2. Lisa, not a problem… I only wish I could have gotten it up a few months ago (as I have missed the “Top #” entries for the past couple of months).

    BTW, what about virtual schools are you researching?

    Comment by mkbnl — June 2, 2010 @ 7:50 pm | Reply

  3. (Micheal, I did not mean to write so much, but here it is. )

    I want to study public high schools in districts which offer full-time or supplemental online learning courses. Specifically, I am interested in the brick-and-mortar school leaders’ (principals and counselors) perceptions of the need for support services for online students. I am thinking of creating an new survey instrument based on INACOL Standards for Quality Online Programs and the Promising Practices report on Management and Operations of Online Programs relative to student support. The question is “Does the online learning options in your district ensure students have the orientation, technical supprt and academic counseling that they need to be successful?”. I am also interested in determing the principals and counselor’s interest in professional development in these aspects of online learning so that as more students enroll in online learnig, support services are understood and available. I have a backgoround in school counseling and school administration, and I think both positions are key to student success in virtual schooling. What do you think?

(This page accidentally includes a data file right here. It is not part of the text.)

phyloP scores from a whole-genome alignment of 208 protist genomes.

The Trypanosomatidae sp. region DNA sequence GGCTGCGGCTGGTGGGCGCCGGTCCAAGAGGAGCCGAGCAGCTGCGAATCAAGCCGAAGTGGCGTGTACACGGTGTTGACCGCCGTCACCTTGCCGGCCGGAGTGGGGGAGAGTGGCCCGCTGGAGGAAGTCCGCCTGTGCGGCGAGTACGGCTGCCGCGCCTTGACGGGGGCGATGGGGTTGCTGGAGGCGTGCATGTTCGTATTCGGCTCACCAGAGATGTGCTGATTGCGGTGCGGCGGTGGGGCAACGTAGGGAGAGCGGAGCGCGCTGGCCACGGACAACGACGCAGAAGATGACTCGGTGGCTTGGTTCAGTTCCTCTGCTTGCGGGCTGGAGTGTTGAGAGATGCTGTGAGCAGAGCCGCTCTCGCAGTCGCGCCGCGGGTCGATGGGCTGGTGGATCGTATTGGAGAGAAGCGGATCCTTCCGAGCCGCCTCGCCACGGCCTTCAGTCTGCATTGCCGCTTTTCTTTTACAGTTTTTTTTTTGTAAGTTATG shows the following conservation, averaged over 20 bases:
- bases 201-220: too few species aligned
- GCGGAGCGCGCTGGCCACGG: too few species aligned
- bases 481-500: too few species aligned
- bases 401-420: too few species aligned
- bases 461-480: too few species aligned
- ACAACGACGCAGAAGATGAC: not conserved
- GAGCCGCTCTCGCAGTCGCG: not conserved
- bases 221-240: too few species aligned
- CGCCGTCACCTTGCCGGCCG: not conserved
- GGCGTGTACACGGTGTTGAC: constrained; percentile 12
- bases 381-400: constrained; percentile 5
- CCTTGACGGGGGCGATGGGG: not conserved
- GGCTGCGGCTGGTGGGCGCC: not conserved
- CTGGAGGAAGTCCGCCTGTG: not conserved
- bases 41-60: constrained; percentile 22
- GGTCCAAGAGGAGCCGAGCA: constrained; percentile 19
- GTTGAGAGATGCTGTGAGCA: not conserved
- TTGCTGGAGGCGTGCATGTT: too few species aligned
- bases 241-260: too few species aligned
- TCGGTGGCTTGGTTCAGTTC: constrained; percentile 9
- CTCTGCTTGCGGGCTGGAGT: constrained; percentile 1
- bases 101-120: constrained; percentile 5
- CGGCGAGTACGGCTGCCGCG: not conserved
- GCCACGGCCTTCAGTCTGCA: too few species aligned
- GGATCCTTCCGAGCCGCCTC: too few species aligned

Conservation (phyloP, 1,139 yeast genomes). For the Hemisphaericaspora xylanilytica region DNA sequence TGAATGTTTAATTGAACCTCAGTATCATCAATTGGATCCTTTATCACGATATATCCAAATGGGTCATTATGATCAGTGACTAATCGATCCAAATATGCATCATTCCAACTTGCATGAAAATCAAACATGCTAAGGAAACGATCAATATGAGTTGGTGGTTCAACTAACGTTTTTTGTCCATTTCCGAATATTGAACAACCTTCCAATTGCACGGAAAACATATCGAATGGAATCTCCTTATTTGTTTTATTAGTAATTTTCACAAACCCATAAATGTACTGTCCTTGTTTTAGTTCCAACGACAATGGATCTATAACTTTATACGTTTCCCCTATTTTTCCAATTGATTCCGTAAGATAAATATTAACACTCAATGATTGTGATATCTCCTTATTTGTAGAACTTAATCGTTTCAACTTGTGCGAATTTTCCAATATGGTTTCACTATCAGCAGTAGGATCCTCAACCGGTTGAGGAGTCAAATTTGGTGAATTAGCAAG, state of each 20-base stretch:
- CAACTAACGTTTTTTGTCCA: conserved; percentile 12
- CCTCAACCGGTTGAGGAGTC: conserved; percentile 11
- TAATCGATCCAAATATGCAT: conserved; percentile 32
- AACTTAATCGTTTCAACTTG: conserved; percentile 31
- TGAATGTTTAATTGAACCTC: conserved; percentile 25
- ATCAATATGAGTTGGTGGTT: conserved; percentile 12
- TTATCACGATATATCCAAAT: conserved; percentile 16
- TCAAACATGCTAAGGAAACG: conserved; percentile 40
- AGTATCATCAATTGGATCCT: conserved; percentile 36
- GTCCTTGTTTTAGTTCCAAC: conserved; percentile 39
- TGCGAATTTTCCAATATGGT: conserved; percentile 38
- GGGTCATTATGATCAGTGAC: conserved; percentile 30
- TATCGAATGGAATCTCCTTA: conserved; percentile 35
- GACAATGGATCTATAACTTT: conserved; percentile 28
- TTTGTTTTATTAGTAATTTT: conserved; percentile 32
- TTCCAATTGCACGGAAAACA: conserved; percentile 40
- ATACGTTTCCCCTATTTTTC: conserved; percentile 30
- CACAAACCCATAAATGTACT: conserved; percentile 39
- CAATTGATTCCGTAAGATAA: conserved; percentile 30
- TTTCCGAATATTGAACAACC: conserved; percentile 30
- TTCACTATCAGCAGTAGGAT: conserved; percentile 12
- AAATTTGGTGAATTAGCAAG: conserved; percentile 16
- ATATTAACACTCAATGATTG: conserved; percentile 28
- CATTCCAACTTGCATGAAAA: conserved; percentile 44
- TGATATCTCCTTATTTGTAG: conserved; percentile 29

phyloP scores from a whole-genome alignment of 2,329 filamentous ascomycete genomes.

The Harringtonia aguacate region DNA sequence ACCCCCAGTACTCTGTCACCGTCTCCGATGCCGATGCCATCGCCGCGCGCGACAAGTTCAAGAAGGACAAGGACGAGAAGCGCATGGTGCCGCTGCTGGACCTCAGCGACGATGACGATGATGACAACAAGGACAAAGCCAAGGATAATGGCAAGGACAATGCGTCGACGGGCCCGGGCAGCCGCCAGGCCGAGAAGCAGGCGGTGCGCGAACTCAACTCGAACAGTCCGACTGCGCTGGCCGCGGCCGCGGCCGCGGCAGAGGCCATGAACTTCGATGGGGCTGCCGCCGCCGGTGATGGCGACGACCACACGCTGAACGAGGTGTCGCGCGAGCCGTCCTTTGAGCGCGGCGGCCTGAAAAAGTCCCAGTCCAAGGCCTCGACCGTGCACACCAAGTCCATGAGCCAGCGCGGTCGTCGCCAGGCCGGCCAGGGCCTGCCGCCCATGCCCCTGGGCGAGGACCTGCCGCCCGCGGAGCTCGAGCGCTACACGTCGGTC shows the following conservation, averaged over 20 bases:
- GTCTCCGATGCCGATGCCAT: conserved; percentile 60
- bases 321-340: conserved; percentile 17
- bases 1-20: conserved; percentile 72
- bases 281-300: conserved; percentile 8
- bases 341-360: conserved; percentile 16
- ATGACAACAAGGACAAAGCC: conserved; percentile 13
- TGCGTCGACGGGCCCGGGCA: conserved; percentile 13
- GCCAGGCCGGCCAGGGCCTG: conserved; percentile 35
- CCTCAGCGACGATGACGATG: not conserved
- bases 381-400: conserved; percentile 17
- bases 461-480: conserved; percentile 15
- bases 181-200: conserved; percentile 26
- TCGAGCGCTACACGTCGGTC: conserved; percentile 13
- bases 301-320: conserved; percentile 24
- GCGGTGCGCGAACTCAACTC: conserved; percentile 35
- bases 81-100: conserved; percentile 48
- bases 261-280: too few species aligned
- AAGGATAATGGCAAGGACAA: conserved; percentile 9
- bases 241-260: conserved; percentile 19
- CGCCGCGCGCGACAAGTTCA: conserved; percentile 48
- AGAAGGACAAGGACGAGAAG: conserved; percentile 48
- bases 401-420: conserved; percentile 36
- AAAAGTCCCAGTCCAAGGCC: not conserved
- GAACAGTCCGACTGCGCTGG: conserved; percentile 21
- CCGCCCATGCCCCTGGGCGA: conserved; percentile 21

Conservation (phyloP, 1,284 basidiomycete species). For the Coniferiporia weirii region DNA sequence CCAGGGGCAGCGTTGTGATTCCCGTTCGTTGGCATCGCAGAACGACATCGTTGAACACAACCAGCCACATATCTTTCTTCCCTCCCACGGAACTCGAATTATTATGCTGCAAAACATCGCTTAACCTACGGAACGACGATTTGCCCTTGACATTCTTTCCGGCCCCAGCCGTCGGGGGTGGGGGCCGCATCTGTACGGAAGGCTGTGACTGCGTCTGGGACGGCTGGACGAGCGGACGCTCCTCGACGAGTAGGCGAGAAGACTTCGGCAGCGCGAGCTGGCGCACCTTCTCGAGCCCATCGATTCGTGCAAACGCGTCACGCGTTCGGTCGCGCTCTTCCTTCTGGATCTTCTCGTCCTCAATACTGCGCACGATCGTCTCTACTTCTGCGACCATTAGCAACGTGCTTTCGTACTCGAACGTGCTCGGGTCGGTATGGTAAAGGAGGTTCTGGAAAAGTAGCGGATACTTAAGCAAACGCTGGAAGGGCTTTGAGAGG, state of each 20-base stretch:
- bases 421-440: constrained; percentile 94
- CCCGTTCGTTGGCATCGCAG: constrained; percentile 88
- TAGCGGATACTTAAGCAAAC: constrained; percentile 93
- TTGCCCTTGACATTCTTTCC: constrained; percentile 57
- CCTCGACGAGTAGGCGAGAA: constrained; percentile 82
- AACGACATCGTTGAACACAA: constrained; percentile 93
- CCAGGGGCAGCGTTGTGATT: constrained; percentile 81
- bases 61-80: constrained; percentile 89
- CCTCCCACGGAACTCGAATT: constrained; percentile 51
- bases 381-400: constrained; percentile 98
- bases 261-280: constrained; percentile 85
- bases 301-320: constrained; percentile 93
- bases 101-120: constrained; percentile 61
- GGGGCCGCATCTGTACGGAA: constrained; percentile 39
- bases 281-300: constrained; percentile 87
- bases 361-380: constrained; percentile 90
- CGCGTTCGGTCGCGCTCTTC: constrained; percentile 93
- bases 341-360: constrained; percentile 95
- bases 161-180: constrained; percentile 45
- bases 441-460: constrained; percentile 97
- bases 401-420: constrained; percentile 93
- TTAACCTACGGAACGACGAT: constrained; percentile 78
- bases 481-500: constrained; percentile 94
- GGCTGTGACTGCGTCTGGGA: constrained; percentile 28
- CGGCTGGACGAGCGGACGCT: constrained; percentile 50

Comment by Lisa H Ross — June 3, 2010 @ 8:58 am | Reply

  4. Well, a few things come to mind… The first is that the iNACOL standards and the Promising Practices series are not based on empirical or systematic research, so for a dissertation I think they would be a poor starting point for a doctoral dissertation. If you are interested in how brick-and-mortar school support supplemental online students, I would focus on the literature as your starting point (Roblyer’s work on the ESPRI, Davis’s work with TEGIVS, etc.).

    I also think that a simply survey – regardless of the sample size – would be a bit weak in terms of a methodology for a doctoral dissertation. One strategy may be to start with a survey to figure out what folks are doing, than focus a case study on one or more of the schools – based on your analysis of the survey data – that provide descriptive or instructive instances (i.e., not necessarily the best ones or the ones doing the most, but the ones that have the most to teach others).